In their own words, Quite Frankly takes their 1/4-pound, all-beef hot dogs "very seriously." First off, don't ask for ketchup. Just don't. Second, be willing to experiment with a flurry of unconventional toppings. Their freshly-made franks come in a variety of ways, from the sweet-and-savory Almond Butter Jellytime to The Chernobyl, which is flavored with horseradish and garlic, to the Twister Sister, which is smothered in white-bean chicken chili, Fritos, and cheddar cheese.
The Painted Fish offers a vibrant menu of delectable dishes that combine Eastern and Western culinary traditions as seamlessly as spray-on trousers. Choose fresh seafaring fare such as emerald shrimp, sautéed with spinach, ham, garlic, and sesame oil ($12.95), or sate a carnivorous craving with the 6 oz. filet mignon, which can be cooked to each diner's preferred level of un-raw ($16.95). Super-fans of protein synthesization can opt for the surf 'n' turf in order to follow a meaty mouthful of seared flat-iron teriyaki steak with the fetching flavors of seared Chinese five-spice bay scallops ($14.95).
Bolly Bears, located within Findlay Market since 2010, serves up an eclectic collection of ethnic foods and Indian favorites, such as shrimp curry.?Visitors can enjoy these treats from the east while taking in the sights and sounds of the market's other vendors and artists.?
Bolly Bears' chef Dan also teaches?people how to prepare similar dishes during 90-minute Indian cooking classes. He introduces students to the different Indian spices and helps them prepare such popular Indian dishes as golden yellow curry, chicken tikka masala, and the creamy spinach dish saag, which students then get to eat. To ensure participants don't forget their newfound skills, chef Dan sends them home with a copy of the recipes, an instructional DVD, and a vial of memory potion.
CRAVE's nine locations have gained a plethora of press and even an Award of Excellence from Wine Spectator. Each sleek eatery also entices diners with a diverse menu of modern American lunch, dinner, and Sunday brunch fare devised by Corporate Executive Chef Bill King and a sushi menu of traditional and creative rolls. Each menu is then artfully executed using fresh and locally sourced, seasonal ingredients, as well as seafood flown in daily and handcrafted sauces made from authentic Asian recipes. Brick ovens give flatbreads and pizzas a crisp exterior while the grill keeps steaks, chicken, and burgers juicy.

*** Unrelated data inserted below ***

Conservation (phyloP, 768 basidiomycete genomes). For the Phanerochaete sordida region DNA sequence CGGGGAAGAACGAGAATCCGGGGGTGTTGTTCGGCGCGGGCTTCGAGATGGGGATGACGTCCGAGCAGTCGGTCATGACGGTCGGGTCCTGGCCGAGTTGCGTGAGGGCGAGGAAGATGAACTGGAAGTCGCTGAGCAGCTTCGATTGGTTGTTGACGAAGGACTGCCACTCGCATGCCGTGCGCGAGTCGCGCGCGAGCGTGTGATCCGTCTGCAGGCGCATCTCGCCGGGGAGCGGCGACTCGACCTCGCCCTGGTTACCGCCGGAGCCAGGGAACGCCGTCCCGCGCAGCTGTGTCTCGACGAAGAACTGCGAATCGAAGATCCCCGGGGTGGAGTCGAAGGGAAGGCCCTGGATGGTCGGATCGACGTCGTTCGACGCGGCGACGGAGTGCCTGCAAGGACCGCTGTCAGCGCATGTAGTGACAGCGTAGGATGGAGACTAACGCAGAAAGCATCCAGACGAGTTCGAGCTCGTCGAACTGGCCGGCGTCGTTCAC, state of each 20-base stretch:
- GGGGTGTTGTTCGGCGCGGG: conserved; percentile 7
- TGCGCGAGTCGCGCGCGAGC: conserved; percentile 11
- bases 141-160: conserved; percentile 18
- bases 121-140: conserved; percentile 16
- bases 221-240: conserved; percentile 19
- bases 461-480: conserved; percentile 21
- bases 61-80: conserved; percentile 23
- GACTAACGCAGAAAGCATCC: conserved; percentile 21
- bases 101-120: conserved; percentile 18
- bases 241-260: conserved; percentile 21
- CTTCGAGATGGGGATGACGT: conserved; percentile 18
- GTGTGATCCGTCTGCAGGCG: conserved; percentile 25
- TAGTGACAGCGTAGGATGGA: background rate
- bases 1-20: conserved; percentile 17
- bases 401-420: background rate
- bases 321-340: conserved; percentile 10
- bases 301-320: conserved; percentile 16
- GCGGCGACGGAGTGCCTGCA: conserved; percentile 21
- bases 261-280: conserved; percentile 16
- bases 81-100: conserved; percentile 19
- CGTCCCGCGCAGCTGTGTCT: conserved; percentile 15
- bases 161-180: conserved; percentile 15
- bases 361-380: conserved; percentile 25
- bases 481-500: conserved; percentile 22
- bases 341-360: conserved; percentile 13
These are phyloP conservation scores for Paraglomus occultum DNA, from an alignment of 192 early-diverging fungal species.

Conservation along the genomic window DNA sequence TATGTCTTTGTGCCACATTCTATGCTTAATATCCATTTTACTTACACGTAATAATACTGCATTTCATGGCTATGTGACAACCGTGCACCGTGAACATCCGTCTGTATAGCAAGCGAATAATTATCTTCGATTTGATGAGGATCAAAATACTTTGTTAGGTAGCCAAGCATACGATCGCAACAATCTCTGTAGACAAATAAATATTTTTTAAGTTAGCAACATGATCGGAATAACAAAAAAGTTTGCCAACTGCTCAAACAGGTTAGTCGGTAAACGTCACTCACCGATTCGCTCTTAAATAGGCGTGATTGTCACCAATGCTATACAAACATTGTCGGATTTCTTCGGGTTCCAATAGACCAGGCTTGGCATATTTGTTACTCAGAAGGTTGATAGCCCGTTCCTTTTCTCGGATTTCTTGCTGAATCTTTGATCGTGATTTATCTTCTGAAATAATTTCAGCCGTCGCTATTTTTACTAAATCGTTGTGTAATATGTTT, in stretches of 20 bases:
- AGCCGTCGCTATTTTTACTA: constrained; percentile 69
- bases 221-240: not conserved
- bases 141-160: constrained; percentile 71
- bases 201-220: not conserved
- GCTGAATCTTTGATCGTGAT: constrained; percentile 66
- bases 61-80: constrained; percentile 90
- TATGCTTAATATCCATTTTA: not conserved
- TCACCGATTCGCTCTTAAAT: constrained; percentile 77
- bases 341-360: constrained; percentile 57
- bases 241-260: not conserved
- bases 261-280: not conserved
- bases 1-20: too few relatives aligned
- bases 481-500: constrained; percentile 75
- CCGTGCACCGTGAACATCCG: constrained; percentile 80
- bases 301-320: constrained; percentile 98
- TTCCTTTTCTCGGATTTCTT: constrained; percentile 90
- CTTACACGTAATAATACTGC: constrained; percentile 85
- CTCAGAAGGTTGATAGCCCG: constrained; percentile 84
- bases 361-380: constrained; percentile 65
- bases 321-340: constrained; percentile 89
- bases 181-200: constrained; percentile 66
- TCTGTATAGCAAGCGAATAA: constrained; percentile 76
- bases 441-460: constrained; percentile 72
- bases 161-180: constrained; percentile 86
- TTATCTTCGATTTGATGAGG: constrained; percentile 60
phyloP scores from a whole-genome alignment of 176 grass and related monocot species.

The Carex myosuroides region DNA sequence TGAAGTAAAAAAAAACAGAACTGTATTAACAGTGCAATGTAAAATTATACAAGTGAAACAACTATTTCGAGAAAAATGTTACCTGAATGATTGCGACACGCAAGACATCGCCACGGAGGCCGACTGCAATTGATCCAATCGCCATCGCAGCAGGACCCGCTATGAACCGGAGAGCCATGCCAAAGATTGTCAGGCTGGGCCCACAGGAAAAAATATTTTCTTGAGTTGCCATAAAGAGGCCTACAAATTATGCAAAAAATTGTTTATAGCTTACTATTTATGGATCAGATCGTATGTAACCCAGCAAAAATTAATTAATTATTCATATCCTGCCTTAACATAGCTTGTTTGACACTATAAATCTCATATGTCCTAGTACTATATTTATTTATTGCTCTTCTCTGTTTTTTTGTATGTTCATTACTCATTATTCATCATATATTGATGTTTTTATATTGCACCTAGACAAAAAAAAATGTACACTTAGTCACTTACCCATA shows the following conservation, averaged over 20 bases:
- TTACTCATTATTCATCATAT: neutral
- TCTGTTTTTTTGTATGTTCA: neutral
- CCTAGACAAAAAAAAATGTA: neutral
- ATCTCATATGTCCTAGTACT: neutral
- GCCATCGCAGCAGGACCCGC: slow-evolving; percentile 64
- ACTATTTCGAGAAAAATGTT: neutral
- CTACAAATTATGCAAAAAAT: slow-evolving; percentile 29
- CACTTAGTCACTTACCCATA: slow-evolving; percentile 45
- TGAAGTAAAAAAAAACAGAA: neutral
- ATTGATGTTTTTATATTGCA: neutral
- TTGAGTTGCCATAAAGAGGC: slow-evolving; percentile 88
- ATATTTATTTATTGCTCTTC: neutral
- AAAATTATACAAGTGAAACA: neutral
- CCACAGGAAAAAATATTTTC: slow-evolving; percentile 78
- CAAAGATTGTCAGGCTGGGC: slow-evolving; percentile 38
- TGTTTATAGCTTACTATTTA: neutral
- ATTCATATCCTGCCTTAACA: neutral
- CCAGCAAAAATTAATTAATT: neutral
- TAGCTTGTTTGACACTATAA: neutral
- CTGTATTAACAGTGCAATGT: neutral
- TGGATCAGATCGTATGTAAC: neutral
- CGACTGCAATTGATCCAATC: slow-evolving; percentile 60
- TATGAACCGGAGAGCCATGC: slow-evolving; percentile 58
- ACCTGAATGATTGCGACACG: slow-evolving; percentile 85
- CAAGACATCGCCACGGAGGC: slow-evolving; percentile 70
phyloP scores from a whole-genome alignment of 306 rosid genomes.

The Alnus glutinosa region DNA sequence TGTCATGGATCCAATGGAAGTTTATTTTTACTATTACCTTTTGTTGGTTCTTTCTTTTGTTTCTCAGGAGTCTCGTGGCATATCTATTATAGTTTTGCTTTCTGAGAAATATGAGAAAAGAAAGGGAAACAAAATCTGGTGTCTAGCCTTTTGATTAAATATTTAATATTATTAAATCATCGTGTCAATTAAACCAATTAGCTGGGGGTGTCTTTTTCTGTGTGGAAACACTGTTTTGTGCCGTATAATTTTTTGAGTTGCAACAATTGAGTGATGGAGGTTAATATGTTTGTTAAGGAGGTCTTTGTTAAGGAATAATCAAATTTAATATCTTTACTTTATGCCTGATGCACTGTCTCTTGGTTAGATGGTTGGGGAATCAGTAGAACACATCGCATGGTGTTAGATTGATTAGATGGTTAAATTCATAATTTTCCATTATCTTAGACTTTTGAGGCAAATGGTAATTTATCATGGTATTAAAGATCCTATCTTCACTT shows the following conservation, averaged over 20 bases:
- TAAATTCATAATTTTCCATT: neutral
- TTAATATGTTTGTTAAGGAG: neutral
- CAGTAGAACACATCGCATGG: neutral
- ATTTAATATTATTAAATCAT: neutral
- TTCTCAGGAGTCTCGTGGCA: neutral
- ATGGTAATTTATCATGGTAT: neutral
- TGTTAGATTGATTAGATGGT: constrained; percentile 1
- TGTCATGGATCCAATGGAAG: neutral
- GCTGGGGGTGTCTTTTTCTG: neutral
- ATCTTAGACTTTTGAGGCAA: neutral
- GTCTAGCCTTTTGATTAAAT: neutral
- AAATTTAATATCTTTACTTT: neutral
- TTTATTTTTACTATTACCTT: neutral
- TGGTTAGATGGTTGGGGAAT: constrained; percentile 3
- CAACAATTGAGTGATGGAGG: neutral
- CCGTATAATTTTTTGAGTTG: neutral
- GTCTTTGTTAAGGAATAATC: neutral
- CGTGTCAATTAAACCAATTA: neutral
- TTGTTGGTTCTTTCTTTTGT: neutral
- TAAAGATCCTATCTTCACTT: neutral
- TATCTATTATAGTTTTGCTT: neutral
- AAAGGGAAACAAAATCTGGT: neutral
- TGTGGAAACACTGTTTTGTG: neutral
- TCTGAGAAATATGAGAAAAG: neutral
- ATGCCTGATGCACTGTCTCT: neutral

Located within Findlay Market since 2010, Panda Chefs serves up an eclectic collection of ethnic foods like sushi sliders and Indian favorites such as shrimp curry all washed down with wheat grass or other healthy drinks. You can enjoy these treats from the east while you take in the sights and sounds of the Market's other vendors and artists. The eatery also offers a handful of classic American desserts such as root beer floats and banana splits. The dining room is open for lunch service Tuesday through Sunday from 11 a.m. to 3:30 p.m with table service or carry out and seating for up to twenty four guests.
Don't let the name mislead you. Though the restaurant is called Mr. Sushi, the menu is expansive and includes traditional dishes from all over eastern Asia. Those seeking noodles to twirl around a fork or spell "I love sushi" with can choose from pad thai, lo mein, or udon. Korean favorites such as beef short rib kalbi and bul kogi slide onto tables alongside hibachi steak or salmon teriyaki. And of course, there's the sushi, served in combinations selected by the chef in maki or atop sticky rice.